Anchorage: Are You Ready for Three More Years of Recession?
AEDC reverses position on positive economic outlook, emergence from recession
In a (somewhat) unexpected reversal from its optimistic economic outlook in January, the Anchorage Economic Development Corporation (AEDC) is now forecasting three more years of recession for the city amid government uncertainty, population declines, and cuts to healthcare programs.
The AEDC’s newly-released 2019 3-Year Outlook gives readers a succinct summation of the organization’s updated position in its opening paragraphs:
“Last year’s 3-Year Forecast headline read: ‘A growing body of evidence indicates the recession is likely near its bottom and the local economy is poised for recovery.” Today’s reality no longer supports such optimism.
“Significant cuts to the State budget, as they stand now, essentially eliminate any chance of economic recovery and in fact promise to keep the local economy in recession for two to three more years. As we look ahead, while the news is not all bad, sources of renewal in the economy cannot compensate for the damage being done by Alaska’s ongoing policy-induced recession.”
The primary sticking point in the ongoing budget debate, which now sits in Governor Mike Dunleavy’s hands to approve or veto, is the Permanent Fund Dividend. Both the House and the Senate approved a $1,600 PFD payout in an effort to head off some of the extreme budget cuts proposed by Dunleavy, who is pushing for a $3,000 PFD.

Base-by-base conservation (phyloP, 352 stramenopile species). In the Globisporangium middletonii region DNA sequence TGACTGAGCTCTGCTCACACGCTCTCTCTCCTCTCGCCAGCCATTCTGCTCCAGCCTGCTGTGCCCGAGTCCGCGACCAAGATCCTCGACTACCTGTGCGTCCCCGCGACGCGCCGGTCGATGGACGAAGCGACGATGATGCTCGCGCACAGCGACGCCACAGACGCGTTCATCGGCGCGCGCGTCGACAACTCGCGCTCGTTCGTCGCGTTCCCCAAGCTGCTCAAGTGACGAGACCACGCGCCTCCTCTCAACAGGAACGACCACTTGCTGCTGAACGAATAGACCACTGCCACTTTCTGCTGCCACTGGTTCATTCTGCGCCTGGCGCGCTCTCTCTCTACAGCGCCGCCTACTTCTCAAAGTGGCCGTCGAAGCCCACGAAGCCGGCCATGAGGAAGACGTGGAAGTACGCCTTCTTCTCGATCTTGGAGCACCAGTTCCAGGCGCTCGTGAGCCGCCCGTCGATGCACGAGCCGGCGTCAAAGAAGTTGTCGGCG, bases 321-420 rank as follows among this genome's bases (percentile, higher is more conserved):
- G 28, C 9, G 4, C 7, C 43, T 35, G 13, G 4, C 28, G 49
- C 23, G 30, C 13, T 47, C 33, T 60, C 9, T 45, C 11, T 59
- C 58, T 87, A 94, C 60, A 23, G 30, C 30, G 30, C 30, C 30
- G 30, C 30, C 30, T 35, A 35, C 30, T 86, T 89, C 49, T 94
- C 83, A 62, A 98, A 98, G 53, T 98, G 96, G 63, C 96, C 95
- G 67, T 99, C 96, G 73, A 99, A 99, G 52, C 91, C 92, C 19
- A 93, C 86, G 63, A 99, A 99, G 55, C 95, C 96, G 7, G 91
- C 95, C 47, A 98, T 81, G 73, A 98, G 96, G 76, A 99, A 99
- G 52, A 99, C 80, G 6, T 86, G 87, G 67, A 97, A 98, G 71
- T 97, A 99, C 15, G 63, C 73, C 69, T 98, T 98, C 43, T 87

Earlier this month the governor red-penned $409 million in vetoes that when combined with roughly $270 million in cuts already approved in the Legislature’s budget would remove $680 million in spending primarily from the University of Alaska (UA), Medicaid, senior benefits, and education.
The cuts would be particularly devastating to UA which was slated to see just more than $130 million removed its budget.
“In addition to harmful near-term economic impacts, gutting the university system will stunt for many years Alaska’s effort to build a high-quality resident workforce. Many Alaskan students and instructors may well seek more secure opportunities elsewhere in the country,” reports the AEDC in its new outlook.
“Unfortunately we had thought this year was going to turn out a little bit better. In January we had forecast the end of the recession. Probably by about this time. Numbers were looking good, a lot of trending heading in the right direction—tenuous but going in the right direction. Based on the last four weeks we have now taken a completely different tact based on the data analysis we have done,” AEDC President and CEO Bill Popp told a packed house at the 2019 3-Year Outlook Luncheon held July 31, 2019 at the Dena’ina Center.
Popp says the recession can be broken into two segments—the collapse of oil prices globally “which brought on an oil based recession in terms of its impacts on the state economy and jobs, state treasury, and a number of other elements” and a policy recession. “That recession has been rooted in the inability of our state government to come up with a long-term fiscal strategy… creating uncertainty in the business community in terms of willingness to invest.” Unclear tax policies and ambiguity surrounding government service levels over a period of several years have both contributed to today’s gloomy forecast.